The sharp noise of Dean’s whistle was now a welcomed sound as it marked full-time and the Swans had done enough to finish the game level.
Having held Forest to a 0-0 draw with 10 men at the City Ground, Rodgers’ side were able to take heaps of confidence from the performance heading in to the second leg on home soil.
“We came off the pitch knackered but knew mentally that we were one up on them because if they couldn’t beat us with 10 how were they going to beat us with 11? I think that was a massive psychological edge for us going into the second leg,” recalls Tate.
“We talk about the possession football and how much we passed teams off the park but that game just showed there was so much character, spirit and determination in that squad,” continues Leon Britton.
“To play against a team in the play-offs for virtually 90 minutes with 10 men, and we weren’t just hanging on, we played well and had some chances; Nath was going through and had an opportunity quite late on which Camp saved.
“I think it showed the other side of us, the side that we needed throughout the years in League Two and League One, going to certain grounds when we were up against it – that came out in that game.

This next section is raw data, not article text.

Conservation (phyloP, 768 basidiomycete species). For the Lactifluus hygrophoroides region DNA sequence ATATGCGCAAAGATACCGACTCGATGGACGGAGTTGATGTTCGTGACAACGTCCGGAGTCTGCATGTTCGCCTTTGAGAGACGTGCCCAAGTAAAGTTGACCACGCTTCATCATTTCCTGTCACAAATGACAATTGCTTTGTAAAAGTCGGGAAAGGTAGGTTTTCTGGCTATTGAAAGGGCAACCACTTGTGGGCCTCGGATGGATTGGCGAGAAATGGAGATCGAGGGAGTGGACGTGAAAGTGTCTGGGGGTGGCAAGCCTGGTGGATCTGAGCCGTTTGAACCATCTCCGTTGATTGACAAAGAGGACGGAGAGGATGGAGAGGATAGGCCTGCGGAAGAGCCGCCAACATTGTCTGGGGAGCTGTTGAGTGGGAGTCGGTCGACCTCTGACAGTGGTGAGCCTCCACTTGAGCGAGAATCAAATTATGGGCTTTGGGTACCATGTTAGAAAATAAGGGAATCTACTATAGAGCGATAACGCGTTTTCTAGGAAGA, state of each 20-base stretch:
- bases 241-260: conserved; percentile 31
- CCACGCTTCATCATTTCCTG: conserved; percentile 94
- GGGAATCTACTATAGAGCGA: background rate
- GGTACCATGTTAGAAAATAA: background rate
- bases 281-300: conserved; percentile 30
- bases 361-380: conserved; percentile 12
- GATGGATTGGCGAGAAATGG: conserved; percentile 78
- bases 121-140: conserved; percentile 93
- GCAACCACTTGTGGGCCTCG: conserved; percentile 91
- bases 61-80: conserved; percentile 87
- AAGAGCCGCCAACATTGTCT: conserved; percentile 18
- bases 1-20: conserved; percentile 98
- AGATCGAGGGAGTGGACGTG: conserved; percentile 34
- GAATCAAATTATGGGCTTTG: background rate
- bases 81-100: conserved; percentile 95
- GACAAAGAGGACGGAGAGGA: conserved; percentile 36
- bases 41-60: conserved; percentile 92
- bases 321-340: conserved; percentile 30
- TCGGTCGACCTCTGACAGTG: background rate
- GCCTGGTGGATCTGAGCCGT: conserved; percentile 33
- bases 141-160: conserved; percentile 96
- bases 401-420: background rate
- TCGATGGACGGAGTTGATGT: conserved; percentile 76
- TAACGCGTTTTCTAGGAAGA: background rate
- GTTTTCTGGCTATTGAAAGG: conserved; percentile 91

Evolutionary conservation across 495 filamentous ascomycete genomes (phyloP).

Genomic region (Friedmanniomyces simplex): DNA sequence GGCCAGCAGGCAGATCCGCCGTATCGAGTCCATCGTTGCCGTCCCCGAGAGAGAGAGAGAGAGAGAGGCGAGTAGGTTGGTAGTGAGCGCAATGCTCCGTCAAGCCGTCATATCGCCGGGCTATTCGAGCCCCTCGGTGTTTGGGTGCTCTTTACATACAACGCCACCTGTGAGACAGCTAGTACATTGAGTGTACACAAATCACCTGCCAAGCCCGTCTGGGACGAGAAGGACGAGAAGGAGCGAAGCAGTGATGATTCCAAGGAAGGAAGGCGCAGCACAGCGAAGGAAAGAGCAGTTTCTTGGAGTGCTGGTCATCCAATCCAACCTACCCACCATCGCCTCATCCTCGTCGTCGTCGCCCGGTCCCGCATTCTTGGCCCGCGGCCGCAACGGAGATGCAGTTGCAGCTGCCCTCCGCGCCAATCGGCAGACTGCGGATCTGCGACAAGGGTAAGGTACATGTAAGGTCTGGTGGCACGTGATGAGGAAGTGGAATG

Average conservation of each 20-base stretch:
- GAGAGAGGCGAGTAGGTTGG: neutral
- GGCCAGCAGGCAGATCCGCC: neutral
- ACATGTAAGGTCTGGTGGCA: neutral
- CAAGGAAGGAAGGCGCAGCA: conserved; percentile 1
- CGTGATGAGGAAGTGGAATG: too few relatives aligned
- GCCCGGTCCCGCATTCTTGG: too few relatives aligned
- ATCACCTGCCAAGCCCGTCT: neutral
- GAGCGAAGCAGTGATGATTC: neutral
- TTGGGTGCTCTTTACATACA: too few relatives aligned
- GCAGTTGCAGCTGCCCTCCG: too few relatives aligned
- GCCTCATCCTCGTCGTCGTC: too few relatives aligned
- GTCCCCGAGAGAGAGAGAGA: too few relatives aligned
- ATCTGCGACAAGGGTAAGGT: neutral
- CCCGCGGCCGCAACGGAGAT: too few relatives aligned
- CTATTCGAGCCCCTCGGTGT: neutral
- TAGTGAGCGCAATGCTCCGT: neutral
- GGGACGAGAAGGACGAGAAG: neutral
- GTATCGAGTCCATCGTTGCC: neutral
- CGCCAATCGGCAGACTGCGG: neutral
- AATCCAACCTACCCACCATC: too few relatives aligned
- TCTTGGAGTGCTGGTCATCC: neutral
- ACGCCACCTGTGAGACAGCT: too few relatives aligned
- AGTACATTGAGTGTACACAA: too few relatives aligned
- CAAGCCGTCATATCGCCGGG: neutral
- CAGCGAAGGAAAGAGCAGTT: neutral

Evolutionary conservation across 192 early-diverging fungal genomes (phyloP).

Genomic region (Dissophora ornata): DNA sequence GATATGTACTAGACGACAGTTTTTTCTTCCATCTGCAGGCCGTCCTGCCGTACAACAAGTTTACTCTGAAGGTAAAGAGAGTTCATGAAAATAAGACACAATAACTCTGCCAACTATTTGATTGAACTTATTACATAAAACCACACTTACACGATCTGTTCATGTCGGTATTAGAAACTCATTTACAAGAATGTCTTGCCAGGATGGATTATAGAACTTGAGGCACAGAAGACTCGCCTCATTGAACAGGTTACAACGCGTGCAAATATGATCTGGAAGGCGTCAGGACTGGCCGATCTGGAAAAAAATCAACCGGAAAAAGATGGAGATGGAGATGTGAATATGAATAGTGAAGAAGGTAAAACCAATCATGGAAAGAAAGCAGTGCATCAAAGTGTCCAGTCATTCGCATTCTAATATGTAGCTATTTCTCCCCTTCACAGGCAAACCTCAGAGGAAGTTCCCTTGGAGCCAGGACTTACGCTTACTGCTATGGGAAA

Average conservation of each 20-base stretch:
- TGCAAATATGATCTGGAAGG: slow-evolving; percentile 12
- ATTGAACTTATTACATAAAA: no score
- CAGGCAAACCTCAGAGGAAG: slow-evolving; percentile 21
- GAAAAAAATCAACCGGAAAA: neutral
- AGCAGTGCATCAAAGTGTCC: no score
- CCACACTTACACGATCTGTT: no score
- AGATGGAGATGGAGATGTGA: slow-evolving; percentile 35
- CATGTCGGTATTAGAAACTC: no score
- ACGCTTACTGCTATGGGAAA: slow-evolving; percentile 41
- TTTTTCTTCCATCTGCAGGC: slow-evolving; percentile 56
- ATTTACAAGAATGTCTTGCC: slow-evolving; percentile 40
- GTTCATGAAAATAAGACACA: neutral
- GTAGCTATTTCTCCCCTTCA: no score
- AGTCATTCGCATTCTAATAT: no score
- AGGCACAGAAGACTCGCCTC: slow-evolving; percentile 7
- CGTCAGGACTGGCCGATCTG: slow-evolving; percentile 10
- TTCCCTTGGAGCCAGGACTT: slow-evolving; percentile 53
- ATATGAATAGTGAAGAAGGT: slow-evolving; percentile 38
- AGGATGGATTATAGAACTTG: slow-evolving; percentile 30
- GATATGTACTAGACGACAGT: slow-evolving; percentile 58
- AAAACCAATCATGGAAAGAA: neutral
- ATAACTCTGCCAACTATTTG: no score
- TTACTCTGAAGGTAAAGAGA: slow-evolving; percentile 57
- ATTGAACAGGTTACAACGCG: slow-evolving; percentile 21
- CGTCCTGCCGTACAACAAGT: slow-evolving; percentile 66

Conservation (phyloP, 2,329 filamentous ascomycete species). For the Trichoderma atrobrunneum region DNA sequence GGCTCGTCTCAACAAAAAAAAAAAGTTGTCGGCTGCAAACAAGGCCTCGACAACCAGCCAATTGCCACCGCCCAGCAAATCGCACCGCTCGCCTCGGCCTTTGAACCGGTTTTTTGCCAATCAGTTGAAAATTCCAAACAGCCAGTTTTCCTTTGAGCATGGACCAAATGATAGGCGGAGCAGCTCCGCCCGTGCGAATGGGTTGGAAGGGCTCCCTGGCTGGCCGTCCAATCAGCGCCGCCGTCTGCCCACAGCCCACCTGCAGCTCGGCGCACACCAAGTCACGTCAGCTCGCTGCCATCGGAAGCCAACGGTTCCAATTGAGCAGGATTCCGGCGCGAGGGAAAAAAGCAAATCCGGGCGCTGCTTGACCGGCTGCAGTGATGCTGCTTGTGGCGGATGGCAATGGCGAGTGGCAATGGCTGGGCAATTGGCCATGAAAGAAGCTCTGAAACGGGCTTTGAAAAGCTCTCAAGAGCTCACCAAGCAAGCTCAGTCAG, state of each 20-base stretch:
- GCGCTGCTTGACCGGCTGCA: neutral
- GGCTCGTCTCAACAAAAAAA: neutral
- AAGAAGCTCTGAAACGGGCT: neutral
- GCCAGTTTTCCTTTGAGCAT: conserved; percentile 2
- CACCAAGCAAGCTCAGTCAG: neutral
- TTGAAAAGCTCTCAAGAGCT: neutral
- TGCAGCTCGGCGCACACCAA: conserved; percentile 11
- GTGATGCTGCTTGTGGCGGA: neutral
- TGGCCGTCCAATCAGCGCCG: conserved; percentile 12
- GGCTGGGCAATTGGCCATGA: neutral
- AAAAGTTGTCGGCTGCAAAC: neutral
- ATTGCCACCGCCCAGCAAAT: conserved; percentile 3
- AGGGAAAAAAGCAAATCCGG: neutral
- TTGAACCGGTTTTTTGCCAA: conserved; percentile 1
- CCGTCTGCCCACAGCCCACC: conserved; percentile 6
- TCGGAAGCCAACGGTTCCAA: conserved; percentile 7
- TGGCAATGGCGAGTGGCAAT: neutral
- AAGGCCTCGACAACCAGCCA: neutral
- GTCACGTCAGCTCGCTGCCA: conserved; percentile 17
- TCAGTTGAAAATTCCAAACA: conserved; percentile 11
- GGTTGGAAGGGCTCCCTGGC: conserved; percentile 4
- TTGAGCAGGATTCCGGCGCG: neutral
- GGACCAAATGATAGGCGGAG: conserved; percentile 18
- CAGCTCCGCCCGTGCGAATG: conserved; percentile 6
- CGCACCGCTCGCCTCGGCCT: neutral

“The semi-final was won in that match, they couldn’t beat us with 10 men so we took a lot of confidence going into the second leg from that match.”
Excitement was building around the city as the big game approached. From Mumbles to Morriston, there were newspaper pull-outs aplenty and all conversations seemed to lead to the big game as the prospect of Premier League football became tantalisingly close.
“You could sense it straight away, as soon as you’d go anywhere,” added Britton.
“With the opportunity that lay ahead, there was a chance for the club to get to the Premier League for the first time since it had become the Premier League.
“It was a huge opportunity for us and everywhere you’d go, the football club is the hub of the city, so everyone knows you and would be speaking about the opportunity and how big a game it was against Nottingham Forest.
“You can’t get away from it, the build up to the game is incredible, there’s so much riding on it; your whole season is riding on this one game.